During May, we start to feel the warmth of the sun but sometimes forget that its UV rays can still be harmful. It’s springtime, and we often consider sunburn season to be in the summer, when we can still get burned in the winter!
A new survey reveals that most people are not concerned about skin cancer, even if they are at risk!
Skin cancer is one of the most preventable types of cancer, yet a recent survey of more than 1,000 U.S. adults found that 61% of people are not concerned about developing skin cancer, even though 67% of respondents have characteristics that put them at risk.
In recognition of Skin Cancer Awareness Month in May and Melanoma Monday® on May 1, the American Academy of Dermatology (AAD) is encouraging the public to #PracticeSafeSun to reduce their risk of skin cancer.
Overexposure to UV radiation from the sun or indoor tanning is the most preventable cause of skin cancer. While skin cancer develops in people of all ages, genders, races, and nationalities, some characteristics can increase your risk. Risk factors for all types of skin cancer include skin that burns easily; blonde or red hair; a history of excessive sun exposure, including sunburns; tanning bed use; a weakened immune system; and a history of skin cancer.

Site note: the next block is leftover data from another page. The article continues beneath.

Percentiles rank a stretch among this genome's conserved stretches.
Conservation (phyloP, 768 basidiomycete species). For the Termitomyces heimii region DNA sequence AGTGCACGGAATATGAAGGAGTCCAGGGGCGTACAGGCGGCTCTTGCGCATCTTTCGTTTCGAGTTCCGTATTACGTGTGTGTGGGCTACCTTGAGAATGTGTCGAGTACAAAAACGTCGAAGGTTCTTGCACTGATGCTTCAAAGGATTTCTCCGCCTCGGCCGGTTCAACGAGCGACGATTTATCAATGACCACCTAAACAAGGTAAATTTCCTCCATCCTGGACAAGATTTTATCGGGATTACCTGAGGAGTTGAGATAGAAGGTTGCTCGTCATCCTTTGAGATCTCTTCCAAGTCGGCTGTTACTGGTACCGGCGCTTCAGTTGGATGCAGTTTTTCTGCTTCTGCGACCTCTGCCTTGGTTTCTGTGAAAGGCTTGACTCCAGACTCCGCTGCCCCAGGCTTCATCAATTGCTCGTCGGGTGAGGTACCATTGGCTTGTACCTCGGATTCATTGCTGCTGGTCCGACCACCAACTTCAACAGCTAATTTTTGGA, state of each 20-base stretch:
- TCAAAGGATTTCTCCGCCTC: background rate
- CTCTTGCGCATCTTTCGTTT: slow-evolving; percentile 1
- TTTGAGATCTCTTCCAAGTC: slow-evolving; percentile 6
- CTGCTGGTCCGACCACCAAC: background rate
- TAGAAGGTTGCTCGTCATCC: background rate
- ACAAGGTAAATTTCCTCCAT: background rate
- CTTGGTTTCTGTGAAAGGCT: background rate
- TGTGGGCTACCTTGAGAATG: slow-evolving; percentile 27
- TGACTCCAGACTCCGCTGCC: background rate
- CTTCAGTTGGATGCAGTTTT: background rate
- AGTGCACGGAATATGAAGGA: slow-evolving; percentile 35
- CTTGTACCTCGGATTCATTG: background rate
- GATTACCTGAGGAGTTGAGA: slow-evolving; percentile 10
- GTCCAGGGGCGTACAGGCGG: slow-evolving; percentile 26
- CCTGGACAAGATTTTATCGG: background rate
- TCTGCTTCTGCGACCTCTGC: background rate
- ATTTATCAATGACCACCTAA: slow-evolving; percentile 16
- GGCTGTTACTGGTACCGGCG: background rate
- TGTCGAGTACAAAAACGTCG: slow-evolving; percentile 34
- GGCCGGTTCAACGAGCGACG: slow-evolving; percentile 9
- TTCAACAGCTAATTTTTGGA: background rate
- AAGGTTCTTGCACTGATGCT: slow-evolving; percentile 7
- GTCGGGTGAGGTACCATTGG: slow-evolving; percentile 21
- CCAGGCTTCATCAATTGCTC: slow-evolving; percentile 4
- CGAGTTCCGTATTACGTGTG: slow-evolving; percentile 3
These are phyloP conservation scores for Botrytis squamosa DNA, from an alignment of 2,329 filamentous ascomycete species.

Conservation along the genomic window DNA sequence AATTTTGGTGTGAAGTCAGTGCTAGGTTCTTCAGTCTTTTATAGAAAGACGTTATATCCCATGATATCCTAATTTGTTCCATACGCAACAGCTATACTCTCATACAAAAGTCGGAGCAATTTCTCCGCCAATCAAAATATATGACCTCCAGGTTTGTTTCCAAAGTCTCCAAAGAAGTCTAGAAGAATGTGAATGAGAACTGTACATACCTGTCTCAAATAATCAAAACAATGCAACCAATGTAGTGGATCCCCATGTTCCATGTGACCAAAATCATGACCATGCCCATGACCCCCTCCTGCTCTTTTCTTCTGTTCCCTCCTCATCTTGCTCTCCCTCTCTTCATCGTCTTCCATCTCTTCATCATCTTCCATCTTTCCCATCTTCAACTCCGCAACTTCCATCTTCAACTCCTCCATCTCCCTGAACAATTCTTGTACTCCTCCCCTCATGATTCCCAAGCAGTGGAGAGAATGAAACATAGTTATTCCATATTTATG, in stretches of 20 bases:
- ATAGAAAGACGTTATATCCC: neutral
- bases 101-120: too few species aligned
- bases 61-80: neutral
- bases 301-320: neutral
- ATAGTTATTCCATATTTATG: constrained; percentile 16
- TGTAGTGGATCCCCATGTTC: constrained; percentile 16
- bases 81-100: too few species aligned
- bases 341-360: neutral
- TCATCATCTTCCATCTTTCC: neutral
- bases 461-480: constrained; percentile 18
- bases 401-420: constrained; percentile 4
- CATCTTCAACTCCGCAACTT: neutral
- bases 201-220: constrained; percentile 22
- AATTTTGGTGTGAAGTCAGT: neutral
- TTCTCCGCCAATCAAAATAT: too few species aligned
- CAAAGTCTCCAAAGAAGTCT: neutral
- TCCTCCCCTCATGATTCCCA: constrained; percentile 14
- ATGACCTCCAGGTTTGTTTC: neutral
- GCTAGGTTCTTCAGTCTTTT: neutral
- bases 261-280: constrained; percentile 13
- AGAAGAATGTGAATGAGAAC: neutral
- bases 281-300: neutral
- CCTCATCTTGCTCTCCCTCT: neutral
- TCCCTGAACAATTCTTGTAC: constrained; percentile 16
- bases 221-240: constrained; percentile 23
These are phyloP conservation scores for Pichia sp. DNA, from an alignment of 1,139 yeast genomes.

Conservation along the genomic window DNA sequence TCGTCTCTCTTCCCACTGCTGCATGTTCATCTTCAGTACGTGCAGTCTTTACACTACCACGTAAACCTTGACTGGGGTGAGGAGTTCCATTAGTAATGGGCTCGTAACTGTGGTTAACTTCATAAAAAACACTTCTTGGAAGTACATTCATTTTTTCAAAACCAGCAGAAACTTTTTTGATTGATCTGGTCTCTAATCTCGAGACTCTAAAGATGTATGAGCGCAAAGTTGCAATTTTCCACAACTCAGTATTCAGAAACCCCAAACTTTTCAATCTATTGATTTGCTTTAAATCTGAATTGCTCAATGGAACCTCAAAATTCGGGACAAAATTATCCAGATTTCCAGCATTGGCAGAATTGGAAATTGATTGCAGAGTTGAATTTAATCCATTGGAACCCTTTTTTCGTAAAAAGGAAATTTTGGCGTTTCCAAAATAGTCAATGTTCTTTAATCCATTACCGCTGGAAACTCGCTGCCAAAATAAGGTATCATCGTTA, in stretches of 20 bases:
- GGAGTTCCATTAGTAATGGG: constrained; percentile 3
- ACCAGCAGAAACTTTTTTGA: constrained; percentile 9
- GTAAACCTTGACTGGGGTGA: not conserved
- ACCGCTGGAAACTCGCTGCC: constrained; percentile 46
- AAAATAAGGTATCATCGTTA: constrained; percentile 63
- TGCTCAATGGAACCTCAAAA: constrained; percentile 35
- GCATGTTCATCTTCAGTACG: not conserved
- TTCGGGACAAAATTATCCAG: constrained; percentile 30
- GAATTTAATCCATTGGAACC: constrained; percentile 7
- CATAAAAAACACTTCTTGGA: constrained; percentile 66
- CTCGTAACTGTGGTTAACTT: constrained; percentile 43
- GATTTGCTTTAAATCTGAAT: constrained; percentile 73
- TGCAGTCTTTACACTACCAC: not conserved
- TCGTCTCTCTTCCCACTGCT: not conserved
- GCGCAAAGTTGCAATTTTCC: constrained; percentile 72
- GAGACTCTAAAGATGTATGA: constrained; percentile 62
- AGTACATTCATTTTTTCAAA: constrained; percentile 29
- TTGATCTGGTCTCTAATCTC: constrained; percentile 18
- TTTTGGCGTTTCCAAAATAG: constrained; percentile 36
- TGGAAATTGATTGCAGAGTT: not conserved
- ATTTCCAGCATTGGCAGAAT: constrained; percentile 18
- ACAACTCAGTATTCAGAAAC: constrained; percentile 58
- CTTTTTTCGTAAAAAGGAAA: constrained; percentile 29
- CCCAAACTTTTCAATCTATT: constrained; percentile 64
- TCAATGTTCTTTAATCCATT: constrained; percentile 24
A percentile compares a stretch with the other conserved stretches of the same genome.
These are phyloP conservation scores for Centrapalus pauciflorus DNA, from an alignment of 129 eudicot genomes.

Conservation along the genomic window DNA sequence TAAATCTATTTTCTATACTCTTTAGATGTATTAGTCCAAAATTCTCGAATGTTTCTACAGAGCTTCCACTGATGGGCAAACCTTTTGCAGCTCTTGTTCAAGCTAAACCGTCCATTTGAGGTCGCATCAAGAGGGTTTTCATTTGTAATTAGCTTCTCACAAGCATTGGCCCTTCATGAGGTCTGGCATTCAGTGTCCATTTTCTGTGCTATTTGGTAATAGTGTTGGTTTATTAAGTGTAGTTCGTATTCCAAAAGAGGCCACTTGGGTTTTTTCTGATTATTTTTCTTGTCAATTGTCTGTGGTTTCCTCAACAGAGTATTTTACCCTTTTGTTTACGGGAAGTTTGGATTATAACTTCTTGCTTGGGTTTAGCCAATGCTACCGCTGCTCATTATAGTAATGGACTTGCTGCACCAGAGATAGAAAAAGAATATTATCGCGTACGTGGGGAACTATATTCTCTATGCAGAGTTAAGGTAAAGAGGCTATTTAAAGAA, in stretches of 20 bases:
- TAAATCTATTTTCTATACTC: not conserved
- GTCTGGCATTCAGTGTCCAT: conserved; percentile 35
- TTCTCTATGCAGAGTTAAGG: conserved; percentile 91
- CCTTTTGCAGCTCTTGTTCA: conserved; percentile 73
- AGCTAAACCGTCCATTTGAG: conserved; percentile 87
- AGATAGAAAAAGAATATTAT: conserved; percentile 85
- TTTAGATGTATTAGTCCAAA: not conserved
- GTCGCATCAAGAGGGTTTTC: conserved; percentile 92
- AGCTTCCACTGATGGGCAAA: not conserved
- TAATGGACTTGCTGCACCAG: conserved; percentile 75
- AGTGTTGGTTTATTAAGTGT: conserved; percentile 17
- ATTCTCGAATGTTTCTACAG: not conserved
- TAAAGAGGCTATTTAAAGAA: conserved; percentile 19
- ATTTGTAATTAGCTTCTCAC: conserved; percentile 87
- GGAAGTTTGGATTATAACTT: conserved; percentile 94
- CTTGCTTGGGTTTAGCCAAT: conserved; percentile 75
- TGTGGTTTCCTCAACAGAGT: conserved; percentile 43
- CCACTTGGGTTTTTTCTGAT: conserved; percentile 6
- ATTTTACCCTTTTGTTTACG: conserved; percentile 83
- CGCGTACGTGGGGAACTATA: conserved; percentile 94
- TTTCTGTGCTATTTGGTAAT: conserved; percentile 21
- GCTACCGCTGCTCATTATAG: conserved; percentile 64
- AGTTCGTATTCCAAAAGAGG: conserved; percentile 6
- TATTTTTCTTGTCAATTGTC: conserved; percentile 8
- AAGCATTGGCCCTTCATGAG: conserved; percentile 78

48% say they are more worried about avoiding sunburn than they are about preventing skin cancer.
Additionally, 29% are more worried about avoiding premature wrinkles than they are about preventing skin cancer.
To protect yourself from the sun and reduce your risk of skin cancer:
- Wear sun-protective clothing, such as a lightweight long-sleeved shirt, pants, a wide-brimmed hat, and sunglasses with UV protection, when possible.
For more effective protection, choose clothing with an ultraviolet protection factor (UPF) number on the label.
- Apply a broad-spectrum, water-resistant sunscreen with an SPF of 30 or higher to all skin not covered by clothing. Broad-spectrum sunscreen protects from both UVA and UVB rays.